That is just so wrong in every way. First of all I presume what you’re referring to is Lunokhod, not Lunoshok. Lunokhod met all of its major program objectives and was a marvel of success for its day. Its primary purpose wasn’t scientific research, but to gather data and provide learnings to support the Soviet manned lunar program, and it did what it was designed to do. Indeed Lunokhod 1 successfully operated on the surface of the moon for nearly a year, and Lunokhod 2 set a record for distance traveled by a man-made extraterrestrial vehicle that was unbroken for 41 years.
We didn’t hear much about them because the first lander arrived after Apollo astronauts had already walked on the moon, so as pure propaganda it was kind of anti-climactic. The Americans had won the propaganda war. But what had they really achieved? Scientifically, as I said, really not all the much, and nothing that could not have been done far more easily and cheaply with robotics.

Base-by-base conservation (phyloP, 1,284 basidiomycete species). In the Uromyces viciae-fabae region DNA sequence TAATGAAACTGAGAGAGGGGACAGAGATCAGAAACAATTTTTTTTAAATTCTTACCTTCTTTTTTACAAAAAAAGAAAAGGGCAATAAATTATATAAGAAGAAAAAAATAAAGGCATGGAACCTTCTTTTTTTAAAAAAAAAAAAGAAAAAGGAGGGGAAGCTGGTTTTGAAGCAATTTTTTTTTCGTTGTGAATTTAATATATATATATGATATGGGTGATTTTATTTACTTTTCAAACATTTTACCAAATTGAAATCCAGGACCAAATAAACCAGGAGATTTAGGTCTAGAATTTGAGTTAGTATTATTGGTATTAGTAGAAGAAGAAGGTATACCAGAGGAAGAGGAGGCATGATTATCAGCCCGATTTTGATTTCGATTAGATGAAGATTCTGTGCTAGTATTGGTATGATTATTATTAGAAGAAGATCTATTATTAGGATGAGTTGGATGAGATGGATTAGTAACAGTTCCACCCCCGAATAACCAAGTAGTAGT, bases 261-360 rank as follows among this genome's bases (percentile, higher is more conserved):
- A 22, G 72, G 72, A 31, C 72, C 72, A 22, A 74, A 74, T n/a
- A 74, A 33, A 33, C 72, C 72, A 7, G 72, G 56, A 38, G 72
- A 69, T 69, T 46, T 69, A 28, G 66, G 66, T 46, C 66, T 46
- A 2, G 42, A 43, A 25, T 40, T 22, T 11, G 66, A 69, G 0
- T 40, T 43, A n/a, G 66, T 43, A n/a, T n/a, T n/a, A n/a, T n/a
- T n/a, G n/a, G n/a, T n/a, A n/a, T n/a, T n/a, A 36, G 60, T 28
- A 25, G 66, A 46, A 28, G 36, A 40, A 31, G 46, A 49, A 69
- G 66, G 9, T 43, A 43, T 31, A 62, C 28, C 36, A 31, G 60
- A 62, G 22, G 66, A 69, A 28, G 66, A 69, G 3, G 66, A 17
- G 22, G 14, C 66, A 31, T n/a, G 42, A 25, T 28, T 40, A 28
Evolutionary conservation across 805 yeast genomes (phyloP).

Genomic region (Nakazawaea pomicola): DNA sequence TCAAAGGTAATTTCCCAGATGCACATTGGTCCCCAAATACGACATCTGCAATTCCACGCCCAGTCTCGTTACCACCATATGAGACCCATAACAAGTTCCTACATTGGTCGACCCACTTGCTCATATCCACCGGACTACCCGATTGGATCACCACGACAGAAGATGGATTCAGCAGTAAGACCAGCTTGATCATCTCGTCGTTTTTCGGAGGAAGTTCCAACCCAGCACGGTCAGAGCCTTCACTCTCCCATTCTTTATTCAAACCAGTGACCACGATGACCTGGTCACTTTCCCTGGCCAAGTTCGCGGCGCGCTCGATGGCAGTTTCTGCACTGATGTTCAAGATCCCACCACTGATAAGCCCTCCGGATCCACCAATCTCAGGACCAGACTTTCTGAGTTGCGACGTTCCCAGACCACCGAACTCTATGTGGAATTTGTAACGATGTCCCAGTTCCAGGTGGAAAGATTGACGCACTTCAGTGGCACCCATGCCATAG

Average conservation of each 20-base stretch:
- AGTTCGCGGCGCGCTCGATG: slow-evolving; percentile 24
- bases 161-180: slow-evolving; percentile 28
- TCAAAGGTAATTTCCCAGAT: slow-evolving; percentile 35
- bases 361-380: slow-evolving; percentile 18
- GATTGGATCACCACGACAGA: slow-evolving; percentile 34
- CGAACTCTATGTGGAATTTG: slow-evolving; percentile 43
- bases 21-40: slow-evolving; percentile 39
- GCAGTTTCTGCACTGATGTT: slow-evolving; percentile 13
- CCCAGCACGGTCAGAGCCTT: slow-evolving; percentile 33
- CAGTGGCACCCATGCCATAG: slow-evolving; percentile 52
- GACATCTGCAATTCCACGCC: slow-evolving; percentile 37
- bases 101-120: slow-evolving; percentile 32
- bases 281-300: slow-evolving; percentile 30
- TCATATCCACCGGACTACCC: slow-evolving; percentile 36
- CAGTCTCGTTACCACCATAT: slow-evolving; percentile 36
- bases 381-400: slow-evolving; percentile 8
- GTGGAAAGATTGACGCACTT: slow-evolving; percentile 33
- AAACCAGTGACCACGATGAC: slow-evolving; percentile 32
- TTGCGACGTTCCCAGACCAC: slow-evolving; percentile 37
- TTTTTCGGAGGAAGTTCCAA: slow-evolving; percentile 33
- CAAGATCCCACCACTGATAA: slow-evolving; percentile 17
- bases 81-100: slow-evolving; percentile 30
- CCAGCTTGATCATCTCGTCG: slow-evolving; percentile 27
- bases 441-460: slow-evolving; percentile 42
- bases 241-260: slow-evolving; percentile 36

Modern robotics is phenomenally more advanced than what it was in the days of Apollo and Lunokhod. Our knowledge of the solar system has been immeasurably enriched by robotic missions like Mars orbiters, Voyager, Cassini, Viking, Spirit and Opportunity, Curiosity, New Horizons, the several comet exploration missions, and others I can’t think of right now. Not to mention the many orbiting observatories – we tend to think mainly of Hubble but there are actually about a hundred different ones in total. And that fascinating and priceless knowledge will continue to grow if we don’t blow the entire NASA budget on some ill-advised manned program that costs more than all the robotic missions put together.